There are two main racing lofts one a 32 ft x 9ft structure with 5 sections and the other 28 ft x 8 ft two sectioned affair, these house the 19 pairs flown on the roundabout system plus the young bird team of approximately 50 – 60 babies. The youngsters are raced on the darkness system and Dennis’s results would seem to indicate that this has had no adverse effects on their long term racing performances. The youngsters also have access to a large aviary and spend most of the day in this when not at exercise.
Ten pairs of stock birds are housed in a separate loft with aviary attached and these are mated along with the race birds in early February. The racers are allowed to rear a nest of youngsters before being put on the roundabout system and if fit every pigeon is raced weekly throughout the season. The old bird race team, both cocks and hens, are exercised twice daily for one hour on each occasion. With this home exercise there is no need to resort to the training basket once racing is underway. The cocks and hens are allowed together for a short time on basketting night and Dennis is not worried if some of the pairs tread. On their return from a race the pairs are allowed to remain together for an hour or so before being separated until the following week’s race.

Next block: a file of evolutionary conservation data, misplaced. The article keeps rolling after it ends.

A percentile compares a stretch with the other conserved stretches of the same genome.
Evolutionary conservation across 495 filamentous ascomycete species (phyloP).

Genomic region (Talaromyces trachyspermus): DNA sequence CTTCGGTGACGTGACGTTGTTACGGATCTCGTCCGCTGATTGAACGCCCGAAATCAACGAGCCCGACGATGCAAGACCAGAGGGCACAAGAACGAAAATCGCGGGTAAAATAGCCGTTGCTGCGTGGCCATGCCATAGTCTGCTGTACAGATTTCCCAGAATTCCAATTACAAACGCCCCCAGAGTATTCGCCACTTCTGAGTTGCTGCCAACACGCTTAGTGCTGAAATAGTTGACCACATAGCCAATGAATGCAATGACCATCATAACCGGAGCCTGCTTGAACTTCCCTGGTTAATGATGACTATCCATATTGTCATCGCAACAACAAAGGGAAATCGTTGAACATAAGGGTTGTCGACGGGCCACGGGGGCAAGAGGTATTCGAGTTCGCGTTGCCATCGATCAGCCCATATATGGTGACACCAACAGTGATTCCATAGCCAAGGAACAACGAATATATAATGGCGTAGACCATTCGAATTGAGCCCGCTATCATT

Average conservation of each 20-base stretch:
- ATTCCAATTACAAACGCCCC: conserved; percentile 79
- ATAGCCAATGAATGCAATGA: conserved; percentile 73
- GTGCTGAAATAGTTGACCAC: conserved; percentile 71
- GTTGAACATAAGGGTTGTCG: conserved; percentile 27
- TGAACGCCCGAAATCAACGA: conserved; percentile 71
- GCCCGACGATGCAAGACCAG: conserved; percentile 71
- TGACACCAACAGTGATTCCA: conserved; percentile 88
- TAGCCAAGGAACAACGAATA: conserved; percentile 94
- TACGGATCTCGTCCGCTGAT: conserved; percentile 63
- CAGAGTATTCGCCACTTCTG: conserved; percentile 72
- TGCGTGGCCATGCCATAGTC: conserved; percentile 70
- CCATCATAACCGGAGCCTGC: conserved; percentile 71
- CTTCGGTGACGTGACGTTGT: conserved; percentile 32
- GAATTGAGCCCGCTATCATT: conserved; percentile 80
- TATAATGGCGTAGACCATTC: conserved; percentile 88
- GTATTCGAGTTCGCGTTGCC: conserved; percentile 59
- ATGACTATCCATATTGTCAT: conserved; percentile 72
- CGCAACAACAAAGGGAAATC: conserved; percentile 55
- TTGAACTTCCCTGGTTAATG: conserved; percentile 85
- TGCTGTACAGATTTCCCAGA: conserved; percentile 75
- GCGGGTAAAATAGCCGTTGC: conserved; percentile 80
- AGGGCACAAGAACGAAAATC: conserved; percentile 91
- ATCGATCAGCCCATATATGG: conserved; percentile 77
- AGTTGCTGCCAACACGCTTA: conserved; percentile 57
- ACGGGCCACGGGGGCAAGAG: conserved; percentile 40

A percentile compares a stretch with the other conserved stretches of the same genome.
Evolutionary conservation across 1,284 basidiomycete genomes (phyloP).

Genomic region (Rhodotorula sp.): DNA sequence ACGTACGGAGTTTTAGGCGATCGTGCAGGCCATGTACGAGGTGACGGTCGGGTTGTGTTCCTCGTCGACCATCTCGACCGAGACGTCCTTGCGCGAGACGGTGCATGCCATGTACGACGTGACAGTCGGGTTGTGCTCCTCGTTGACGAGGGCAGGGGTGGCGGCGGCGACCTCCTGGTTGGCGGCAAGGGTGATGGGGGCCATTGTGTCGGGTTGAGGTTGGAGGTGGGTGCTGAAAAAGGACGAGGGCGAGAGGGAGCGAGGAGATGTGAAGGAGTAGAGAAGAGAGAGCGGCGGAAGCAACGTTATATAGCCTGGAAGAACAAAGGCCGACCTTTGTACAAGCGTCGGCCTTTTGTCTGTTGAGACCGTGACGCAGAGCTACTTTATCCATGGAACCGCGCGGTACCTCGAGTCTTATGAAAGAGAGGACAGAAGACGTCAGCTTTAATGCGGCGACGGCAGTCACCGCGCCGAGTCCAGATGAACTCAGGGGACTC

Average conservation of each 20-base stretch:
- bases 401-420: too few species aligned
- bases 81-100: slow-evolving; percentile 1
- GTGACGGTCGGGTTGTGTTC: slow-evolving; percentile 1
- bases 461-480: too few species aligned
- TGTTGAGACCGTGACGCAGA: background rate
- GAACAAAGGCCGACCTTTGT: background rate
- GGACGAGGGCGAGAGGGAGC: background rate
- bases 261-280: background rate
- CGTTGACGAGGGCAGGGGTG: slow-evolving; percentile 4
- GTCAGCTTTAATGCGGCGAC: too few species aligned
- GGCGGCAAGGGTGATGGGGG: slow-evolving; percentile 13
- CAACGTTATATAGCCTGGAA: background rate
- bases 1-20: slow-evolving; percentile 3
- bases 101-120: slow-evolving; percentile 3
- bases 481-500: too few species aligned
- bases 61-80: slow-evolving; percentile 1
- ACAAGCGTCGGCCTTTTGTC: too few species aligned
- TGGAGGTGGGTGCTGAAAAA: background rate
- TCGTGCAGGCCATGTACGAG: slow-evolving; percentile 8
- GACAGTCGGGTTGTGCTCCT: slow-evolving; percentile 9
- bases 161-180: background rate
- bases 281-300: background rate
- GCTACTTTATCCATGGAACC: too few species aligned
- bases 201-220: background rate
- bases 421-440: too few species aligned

The racers, have access at all times to a hopper filled with beans and peas. These are purchased in bulk from a farm in Herefordshire. The only addition to this high protein staple diet is a high carbohydrate and fat mixture that Dennis feeds by hand after each exercise period. NO TREATMENTS WHATSOEVER ARE GIVEN, the only thing the birds receive is some glucose added to the drinking water on the racers return. Good pigeons with strong constitutions and natural vitality keep themselves well and rarely go wrong. The main bloodlines housed are a combination of Janssens. Lambert & Davies Grizzles, Tuplin Barkers and Westcotts. The Ford policy is to mate winner to winner irrespective of bloodlines, to hopefully breed more winners. When all is said and done that’s all most of us want and so far he hasn’t gone far wrong. The resultant team of racers produced by these simple common sense methods, do the business from 60 to 600 miles, on all routes in all weathers at all velocities. What more could anyone want?
KEN HINE of HAYES aka “ Mr Palamos”
Ken Hine's range of lofts
Ken Hine has been winning races almost from the very start of his pigeon racing career which began in 1949. During the past 25 years Ken has attained great success racing on the south road through to Pau, Tarbes, Palamos and Barcelona. In fact the difficult Palamos race at close on 700 miles to Ken’s Hayes, Middlesex home has been won in both the 1993 and 2008 seasons. Add to these outright wins a number of other top ten finishes from this Catalonian race point and you can appreciate how appropriate the opening title appears.